The government cannot guarantee the smooth payment of social grants and it is pleading with grant beneficiaries to bear with the state as it tries to fix the technical gremlins.
About 700‚000 grant beneficiaries could not access their money in the first week of July due to what the South African Social Security Agency (Sassa) termed “technical glitches” in a new system which involved a large number of grants being distributed through post offices and an introduction of a new card system.
Minister in the Presidency responsible for Monitoring and Evaluation Nkosazana Dlamini-Zuma told MPs in the National Council of Provinces that she could not guarantee that similar hiccups would not be experienced in the coming few months. She was in that house to answer MPs’ questions.
“I cannot stand here and guarantee that this month and next month the system would have been upgraded in all the post offices‚” she said.
Dlamini-Zuma said the government was trying to make sure that merchants [supermarkets that also distribute the grants] upload the Sassa bank identification number [Bin] which is a crucial number for processing payments and that they also continue with the swapping of cards from old to new.
“In future‚ but not in the immediate future‚ the Post Office will roll out mobile units to go out to where the people live‚” she said.
“We must all communicate with the beneficiaries that this period is a trying period‚ a period where new systems are being introduced in a very short space of time and there could still be some hitches here and there‚ but we are doing our best that what happened last month should not happen this month.”
Dlamini-Zuma said this while responding to a follow-up question from the EFF’s Brenda Mathevula about what action the government was taking to make sure that in future grant beneficiaries would receive their grants on time.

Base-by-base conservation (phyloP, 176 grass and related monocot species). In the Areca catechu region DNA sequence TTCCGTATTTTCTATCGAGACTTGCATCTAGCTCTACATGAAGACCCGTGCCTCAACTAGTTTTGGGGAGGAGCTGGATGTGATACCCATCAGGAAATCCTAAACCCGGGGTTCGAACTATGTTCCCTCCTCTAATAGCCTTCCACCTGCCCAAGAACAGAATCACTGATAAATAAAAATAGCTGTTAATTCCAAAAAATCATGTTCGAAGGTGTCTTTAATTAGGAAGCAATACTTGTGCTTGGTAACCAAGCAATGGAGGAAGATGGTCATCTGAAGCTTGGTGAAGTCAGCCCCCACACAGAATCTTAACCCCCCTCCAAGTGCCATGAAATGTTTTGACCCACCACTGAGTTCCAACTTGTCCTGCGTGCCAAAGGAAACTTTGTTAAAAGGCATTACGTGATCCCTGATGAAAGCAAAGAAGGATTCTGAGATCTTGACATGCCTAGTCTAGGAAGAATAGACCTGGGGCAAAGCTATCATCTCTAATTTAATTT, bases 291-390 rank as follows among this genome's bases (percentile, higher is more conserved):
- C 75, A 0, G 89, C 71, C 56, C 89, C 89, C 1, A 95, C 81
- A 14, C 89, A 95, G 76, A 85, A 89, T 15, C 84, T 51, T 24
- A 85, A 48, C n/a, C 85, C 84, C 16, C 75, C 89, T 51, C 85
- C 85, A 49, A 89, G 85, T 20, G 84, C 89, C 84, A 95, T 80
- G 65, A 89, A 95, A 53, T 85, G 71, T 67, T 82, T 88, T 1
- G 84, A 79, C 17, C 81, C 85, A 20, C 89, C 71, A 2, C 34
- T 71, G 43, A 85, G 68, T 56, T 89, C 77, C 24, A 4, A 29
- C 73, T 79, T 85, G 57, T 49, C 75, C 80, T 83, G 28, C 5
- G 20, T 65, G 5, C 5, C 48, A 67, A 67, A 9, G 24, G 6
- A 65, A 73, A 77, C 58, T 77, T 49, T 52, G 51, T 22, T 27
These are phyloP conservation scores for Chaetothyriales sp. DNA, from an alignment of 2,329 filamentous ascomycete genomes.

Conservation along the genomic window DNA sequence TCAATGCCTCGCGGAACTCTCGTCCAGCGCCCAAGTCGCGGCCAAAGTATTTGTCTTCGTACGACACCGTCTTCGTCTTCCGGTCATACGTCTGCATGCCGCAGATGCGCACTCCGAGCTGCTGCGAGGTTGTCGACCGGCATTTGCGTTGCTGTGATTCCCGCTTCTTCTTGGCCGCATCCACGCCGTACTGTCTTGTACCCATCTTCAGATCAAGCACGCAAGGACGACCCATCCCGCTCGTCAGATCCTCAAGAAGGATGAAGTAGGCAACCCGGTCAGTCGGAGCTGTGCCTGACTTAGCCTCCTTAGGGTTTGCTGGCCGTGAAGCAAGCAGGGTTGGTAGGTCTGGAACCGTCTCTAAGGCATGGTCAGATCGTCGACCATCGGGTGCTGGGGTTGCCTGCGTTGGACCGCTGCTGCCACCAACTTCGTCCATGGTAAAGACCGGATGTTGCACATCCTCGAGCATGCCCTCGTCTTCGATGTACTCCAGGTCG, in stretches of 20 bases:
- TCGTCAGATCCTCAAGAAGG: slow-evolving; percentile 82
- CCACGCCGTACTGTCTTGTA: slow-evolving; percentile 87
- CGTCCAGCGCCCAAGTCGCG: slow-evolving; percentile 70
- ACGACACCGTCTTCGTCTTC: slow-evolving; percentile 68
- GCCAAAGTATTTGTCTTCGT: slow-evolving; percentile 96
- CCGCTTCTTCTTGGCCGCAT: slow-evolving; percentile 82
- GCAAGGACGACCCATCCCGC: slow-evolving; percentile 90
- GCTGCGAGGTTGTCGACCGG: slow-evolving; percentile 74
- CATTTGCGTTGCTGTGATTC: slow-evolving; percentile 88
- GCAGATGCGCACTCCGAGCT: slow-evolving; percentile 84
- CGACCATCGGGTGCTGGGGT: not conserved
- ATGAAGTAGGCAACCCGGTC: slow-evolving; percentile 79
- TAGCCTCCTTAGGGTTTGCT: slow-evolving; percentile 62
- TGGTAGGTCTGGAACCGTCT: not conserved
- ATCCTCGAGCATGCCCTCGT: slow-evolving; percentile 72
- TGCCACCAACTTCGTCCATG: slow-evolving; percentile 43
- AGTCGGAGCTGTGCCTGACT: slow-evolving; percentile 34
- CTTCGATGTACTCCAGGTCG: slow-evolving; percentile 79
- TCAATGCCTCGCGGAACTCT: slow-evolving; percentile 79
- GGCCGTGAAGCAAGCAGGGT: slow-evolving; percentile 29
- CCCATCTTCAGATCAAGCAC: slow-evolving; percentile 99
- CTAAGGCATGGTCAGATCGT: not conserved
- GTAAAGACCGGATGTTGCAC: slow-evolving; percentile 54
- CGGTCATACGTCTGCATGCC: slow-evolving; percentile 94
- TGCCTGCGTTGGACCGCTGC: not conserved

The Monitoring and Evaluationhad minister earlier told MPs that as of August 6 2018‚ at least 3‚373‚630 beneficiaries had been transferred from the old Sassa Cash Paymaster Service (CPS) card to the new Sassa-Post Office card.
She listed among the reasons some beneficiaries were not paid on time the movement to the Post Office which‚ she said meant that there was a new system and that the system had “some teething problems‚ some glitches which need to be corrected”.
She said the financial sector industry limitations‚ which only allow a limit of R1‚600 to be paid over the counter‚ also created problems as it meant beneficiaries had to have multiple transactions to get all their money. This had contributed to longer queues‚ she said. But the government had applied to the Payment Association of South Africa to change the R1‚600 limit to R2‚000‚ she revealed.
She added that some merchant points had not loaded the Sassa Bin and would be assisted to do so‚ as the Bin was crucial to making the payments.
Dlamini Zuma said the system at the Post Office was still not able to take very big volumes‚ and could only process 20 transactions per second‚ which was not a lot considering that there were millions of people who needed to be paid across the country.
“These were some of the problems that meant the beneficiaries were not paid on time‚” she said.
“These challenges are because this programme is not a programme that had been properly planned over time. There is a court order that has a deadline that says these beneficiaries must be transferred away from the cash system of CPS. It is not a perfect system‚ it will have to be perfected as we go along‚” she added.
Dlamini Zuma apologised to the beneficiaries who were not paid on time and asked “that they bear with us. It’s not because we do not care‚ we care very much and we would like to ensure that they are paid on time without inconvenience and we are trying to do our best to get there.”